Another impact will come from more people translating, and not just in the ESL and immigrant communities for whom translation is a daily practice, it’s necessary to their way of life. To teach translation means to learn how to appreciate the person you are in each language, because we are different in every language we speak, we express ourselves differently, we think differently, so Deep Vellum’s impact will come when we learn how to teach translation as not just a literary art but also a necessary skill for every single American and person in the world to possess to take them through life with a richer understanding of themselves and those around them. Let’s teach the ESL classes about translation as a practice, let’s talk to immigrant and refugee groups and do the same, but let’s also get kids from Highland Park to Oak Cliff thinking about other languages and how to translate between them and how to read and express themselves in other languages. The impact from the success of that translation program would be immeasurable to our entire community and society.
Are you looking for partnership opportunities or additional funding?
I am always looking to find creative partners and investors. The idea of investing in a nonprofit is different than other startup venture capital projects, because the return on your investment comes not in terms of profits but in real-world, tangible and measurable benefits to the community. You reach X number of readers, students, teachers, translators, and the world through every dollar put into Deep Vellum. The reach of your investment is not only local, but impacts the reach of literature in a massive international scale and expands the reach of Dallas’s cultural offerings to the world, which is so important for attracting the top-tier businesses that look to our area for relocation: they want to see a healthy and diverse arts community, and they want to see that Dallas is the world-class city it purports to be, and publishing translated literature goes a long way to helping Dallas’s arts community achieve all of those goals. Investors in Deep Vellum have the chance to make a HUGE impact on literature and the arts through their donations and can participate in the publishing process as much as they would like, and they have the opportunity to join the board if they are interested as well.
We are looking into a crowdfunding campaign to begin this fall, though we are still working out details to make sure the offerings are truly unique and inspiring to the new audience we would hope to reach through such a campaign. I do worry about crowdfunding fatigue in general and more specifically in publishing crowdfunding campaigns, so I need to make sure Deep Vellum’s campaign is both unique and impactful to anyone who is willing to give.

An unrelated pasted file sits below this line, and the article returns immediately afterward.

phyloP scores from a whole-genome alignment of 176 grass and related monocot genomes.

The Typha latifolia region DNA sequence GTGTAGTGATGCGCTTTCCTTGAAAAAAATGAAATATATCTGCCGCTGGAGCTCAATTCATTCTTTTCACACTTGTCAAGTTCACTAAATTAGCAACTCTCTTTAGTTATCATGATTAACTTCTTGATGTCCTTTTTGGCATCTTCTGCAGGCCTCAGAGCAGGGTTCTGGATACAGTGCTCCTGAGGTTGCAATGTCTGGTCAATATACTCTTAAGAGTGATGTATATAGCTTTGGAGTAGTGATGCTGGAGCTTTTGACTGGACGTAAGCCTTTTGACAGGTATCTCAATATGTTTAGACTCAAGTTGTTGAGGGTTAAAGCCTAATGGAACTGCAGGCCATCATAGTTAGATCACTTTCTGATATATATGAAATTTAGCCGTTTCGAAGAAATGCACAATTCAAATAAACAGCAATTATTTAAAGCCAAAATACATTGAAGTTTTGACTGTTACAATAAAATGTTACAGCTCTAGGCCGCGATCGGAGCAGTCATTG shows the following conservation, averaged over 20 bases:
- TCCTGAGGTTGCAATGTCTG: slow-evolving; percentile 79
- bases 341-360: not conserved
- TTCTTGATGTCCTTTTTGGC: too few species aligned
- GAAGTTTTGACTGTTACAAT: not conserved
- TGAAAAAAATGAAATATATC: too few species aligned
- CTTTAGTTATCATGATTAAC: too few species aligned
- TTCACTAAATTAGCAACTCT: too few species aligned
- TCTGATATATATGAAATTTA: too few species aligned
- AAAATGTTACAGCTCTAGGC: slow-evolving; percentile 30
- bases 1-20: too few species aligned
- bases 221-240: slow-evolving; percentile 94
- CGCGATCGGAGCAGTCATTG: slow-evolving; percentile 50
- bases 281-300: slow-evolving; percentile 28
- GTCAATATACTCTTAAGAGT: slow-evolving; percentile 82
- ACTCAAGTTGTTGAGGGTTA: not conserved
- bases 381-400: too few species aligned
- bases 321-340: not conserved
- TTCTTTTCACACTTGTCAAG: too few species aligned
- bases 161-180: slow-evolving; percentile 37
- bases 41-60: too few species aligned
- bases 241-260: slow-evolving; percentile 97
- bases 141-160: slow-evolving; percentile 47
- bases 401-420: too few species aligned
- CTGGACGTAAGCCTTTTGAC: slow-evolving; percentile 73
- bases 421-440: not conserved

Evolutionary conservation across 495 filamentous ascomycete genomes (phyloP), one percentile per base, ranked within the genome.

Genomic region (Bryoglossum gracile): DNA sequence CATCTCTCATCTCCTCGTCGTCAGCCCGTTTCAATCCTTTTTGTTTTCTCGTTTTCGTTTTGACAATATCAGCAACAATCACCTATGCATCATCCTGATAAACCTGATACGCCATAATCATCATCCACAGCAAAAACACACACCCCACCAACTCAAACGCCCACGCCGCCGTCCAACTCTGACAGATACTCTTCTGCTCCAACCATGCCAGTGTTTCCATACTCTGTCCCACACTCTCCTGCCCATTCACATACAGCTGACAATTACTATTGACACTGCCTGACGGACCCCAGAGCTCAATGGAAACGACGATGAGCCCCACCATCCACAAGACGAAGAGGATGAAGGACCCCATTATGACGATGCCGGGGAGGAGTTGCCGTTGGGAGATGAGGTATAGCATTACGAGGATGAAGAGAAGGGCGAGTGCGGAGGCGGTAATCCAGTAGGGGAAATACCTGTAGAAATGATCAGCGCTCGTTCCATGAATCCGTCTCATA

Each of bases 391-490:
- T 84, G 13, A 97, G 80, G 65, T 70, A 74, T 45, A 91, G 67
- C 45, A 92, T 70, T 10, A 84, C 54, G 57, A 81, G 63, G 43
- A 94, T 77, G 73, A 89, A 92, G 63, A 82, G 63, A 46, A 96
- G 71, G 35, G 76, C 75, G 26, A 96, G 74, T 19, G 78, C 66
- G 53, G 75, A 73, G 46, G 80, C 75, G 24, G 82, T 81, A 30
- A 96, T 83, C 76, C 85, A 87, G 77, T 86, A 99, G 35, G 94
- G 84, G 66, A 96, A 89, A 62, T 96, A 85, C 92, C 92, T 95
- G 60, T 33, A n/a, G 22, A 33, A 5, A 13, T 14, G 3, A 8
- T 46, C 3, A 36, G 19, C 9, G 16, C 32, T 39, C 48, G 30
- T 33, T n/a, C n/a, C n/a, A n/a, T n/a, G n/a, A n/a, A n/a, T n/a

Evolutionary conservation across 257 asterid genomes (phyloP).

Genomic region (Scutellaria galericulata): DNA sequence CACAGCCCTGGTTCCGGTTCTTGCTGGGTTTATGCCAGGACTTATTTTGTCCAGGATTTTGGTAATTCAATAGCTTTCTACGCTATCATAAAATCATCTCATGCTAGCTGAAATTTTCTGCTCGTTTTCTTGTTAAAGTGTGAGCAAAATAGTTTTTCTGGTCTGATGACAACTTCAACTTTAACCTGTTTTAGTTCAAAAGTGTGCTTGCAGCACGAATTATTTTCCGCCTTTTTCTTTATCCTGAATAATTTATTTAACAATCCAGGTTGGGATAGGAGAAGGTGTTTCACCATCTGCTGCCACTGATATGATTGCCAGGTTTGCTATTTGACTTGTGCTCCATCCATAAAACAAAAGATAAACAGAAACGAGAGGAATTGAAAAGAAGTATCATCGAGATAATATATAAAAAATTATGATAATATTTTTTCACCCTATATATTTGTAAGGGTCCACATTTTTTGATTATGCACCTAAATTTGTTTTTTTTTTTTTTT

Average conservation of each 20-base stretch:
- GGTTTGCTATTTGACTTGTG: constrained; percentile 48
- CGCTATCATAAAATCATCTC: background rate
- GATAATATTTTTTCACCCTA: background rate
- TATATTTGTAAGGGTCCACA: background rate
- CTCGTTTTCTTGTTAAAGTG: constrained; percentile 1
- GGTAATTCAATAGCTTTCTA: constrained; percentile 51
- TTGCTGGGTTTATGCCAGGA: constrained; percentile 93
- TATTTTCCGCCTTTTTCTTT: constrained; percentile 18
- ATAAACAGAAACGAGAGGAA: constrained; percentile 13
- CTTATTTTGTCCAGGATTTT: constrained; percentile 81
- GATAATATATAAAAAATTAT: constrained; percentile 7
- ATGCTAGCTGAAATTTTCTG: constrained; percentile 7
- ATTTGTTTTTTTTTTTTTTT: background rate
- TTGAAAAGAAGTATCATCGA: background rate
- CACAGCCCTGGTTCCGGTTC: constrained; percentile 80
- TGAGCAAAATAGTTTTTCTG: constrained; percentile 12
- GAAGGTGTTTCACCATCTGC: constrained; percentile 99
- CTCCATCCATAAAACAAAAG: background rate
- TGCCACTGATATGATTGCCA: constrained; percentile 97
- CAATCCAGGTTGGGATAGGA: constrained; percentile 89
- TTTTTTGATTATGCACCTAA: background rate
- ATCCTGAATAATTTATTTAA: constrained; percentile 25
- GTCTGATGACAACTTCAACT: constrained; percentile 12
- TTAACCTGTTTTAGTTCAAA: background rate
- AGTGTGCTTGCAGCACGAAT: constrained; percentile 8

Are you working on a Mac or a PC?
My laptop is a Macbook Air I inherited from my wife, and my phone, which I seem to use as much as my laptop, especially when I’m traveling for work, is a Samsung Galaxy. I’m wedded to no one device, no one corporation!
What are two mobile apps that you couldn’t work without?
Unfortunately, there are not many apps for publishing that I use, though there’s a huge push in the industry to find the magic app that will increase the “discoverability” of books. But everything so far has been boring or off the mark. So I’ll just go ahead and say that Twitter’s app is the way I communicate with a lot of my audience, and the MLB At-Bat app allows me to watch baseball forever as I read and work, and that is like transcendental meditation for me, I love baseball.
What’s your favorite place to eat in Deep Ellum?
All Good Cafe. They have the best atmosphere of any restaurant in Dallas, and their food, no matter what meal of the day you’re eating during, is, literally, all good. Their huevos rancheros are insane. Their pancakes make life worth living. They also have the best slogan, “It’s like going to Austin without having to pass through Waco!” It’s true, and pitch-perfect. It’s the type of place I was worried Dallas didn’t have when I moved here. I didn’t know the city, I had lived in Austin once, and, well, you know how they look at Dallas. And so I was truly afraid it was going to be all glitz and glamor, just like the reputation. And then I discovered All Good Cafe and was like, “This is going to be work out jusssssst fine.” And it has.